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    @Harper Depends on the type of radiation. If the warp core was emitting neutrons (magic handwavium transparent shielding around the room?) Spock would become a fairly nasty emitter of all kinds of radiation in a very short time.... – madscientist159 Jan 3 at 7:27
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Scott had already stated that anyone entering the chamber would be dead in under a minute.

"It isna possible, sir!" Mr. Scott cried. "The radiation level is far too high; i' ha' already burned out the electronics o' the repair robot, and if ye went in in a suit 'twould freeze for the same reason! A person unprotected wouldna last a minute!"

Star Trek: The Wrath of Khan - Official novelisation

Spock enters the chamber and Bones and Scotty both yell at him to come back out again but only for a few seconds (while it's still possible that he might make it out alive). After that they simply watch in "helpless horror" as he completes the modifications and fixes the engine.

HIS FACE: His face, using all the self discipline he is capable of to control the pain, continuing to work --

WITHOUT: Bones and Scotty react in helpless horror.

Wrath of Khan - Original Screenplay

Since Spock has already taken a lethal dose, beaming his body from the chamber would simply expose the sickbay personnel to radiation for no good purpose (since they can't possibly heal him) and there's a job that needs to be done. Once he's finished, It's clearly safer all round to just wait a few more minutes for the decontamination cycle to be completed and then drag Spock out in a lead-lined bodybag.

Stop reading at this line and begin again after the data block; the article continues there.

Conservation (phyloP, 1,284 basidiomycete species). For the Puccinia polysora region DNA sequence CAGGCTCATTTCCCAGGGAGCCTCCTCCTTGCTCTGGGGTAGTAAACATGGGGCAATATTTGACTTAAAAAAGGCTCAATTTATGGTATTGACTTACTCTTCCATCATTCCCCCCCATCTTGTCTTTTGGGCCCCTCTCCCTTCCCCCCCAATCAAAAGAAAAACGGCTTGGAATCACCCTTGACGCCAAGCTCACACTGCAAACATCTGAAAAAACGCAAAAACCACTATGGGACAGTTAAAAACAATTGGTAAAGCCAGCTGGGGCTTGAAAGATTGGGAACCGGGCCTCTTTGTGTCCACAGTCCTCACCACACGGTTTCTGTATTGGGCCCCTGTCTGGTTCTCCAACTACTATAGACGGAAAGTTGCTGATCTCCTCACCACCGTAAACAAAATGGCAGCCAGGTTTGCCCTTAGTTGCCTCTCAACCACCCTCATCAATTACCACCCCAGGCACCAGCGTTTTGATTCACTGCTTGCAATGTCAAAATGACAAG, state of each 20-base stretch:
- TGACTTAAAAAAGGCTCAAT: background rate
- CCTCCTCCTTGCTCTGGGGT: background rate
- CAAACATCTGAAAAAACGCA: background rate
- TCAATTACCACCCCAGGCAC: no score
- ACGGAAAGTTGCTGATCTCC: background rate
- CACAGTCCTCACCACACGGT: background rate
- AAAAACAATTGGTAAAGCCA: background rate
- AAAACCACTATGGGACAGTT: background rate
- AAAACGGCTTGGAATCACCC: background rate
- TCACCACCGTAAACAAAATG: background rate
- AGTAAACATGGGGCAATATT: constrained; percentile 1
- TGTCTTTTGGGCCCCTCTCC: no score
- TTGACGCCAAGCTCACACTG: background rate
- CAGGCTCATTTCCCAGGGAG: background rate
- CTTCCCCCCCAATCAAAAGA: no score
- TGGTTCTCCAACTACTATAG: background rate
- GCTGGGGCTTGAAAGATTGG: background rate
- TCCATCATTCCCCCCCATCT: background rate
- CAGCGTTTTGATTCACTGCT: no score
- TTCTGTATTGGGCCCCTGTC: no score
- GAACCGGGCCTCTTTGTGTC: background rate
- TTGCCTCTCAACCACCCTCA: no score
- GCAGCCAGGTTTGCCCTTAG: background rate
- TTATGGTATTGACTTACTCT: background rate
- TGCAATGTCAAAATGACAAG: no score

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    Did they use lead-lined things for radiation protection? In any ST shows? I remember a lot of "radiation inoculation" injections or drinks, but they weren't big on physical barriers to radiation, like lead-lined suits, was there? In one Enterprise episode they hid inside the warp nacelles from a neutronic storm saturated with radiolytic isotopes (and a Voyager episode where they went through a nebula filled with skin burning deadly radiation, but they just went to sleep...?) – Xen2050 Jan 1 at 7:21
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    @Xen2050 - In the Abramverse the Admiral uses torpedo cases to hide (spoilers) bodies specifically because they're generally radiation-proof which makes them impossible to scan through. That being said, the Federation generally use torpedoes as coffins so it's hard to say that that was the impetus – Valorum Jan 1 at 11:15
  • @Xen2050 At the time of Enterprise, shielding was often a concern - indeed, the episode you're talking about had them hide in the warp nacelles to avoid radiation (and there's talk about how they had to disable the warp core long before hiding there, to give the nacelles a time to dissipate the induced radiation); IIRC the villains even threaten them with starting up the warp core if they don't surrender, which would kill them pretty much instantly. Radiation inoculation didn't appear until Crusher; I'm still surprised they didn't develop bullet or phaser inoculation by the time of Voyager. – Luaan Jan 1 at 13:33
  • @Luaan The problem with firing up the core was pretty much just heat. Granted, in this context, that's a form of radiation. – Lightness Races in Orbit Jan 1 at 21:30
  • +1 for including an excerpt from the novel that mentions using a repair robot. Which answers the question not addressed in the film - why not simply fix the engines with a remotely controlled robot? – RobertF Jan 2 at 15:27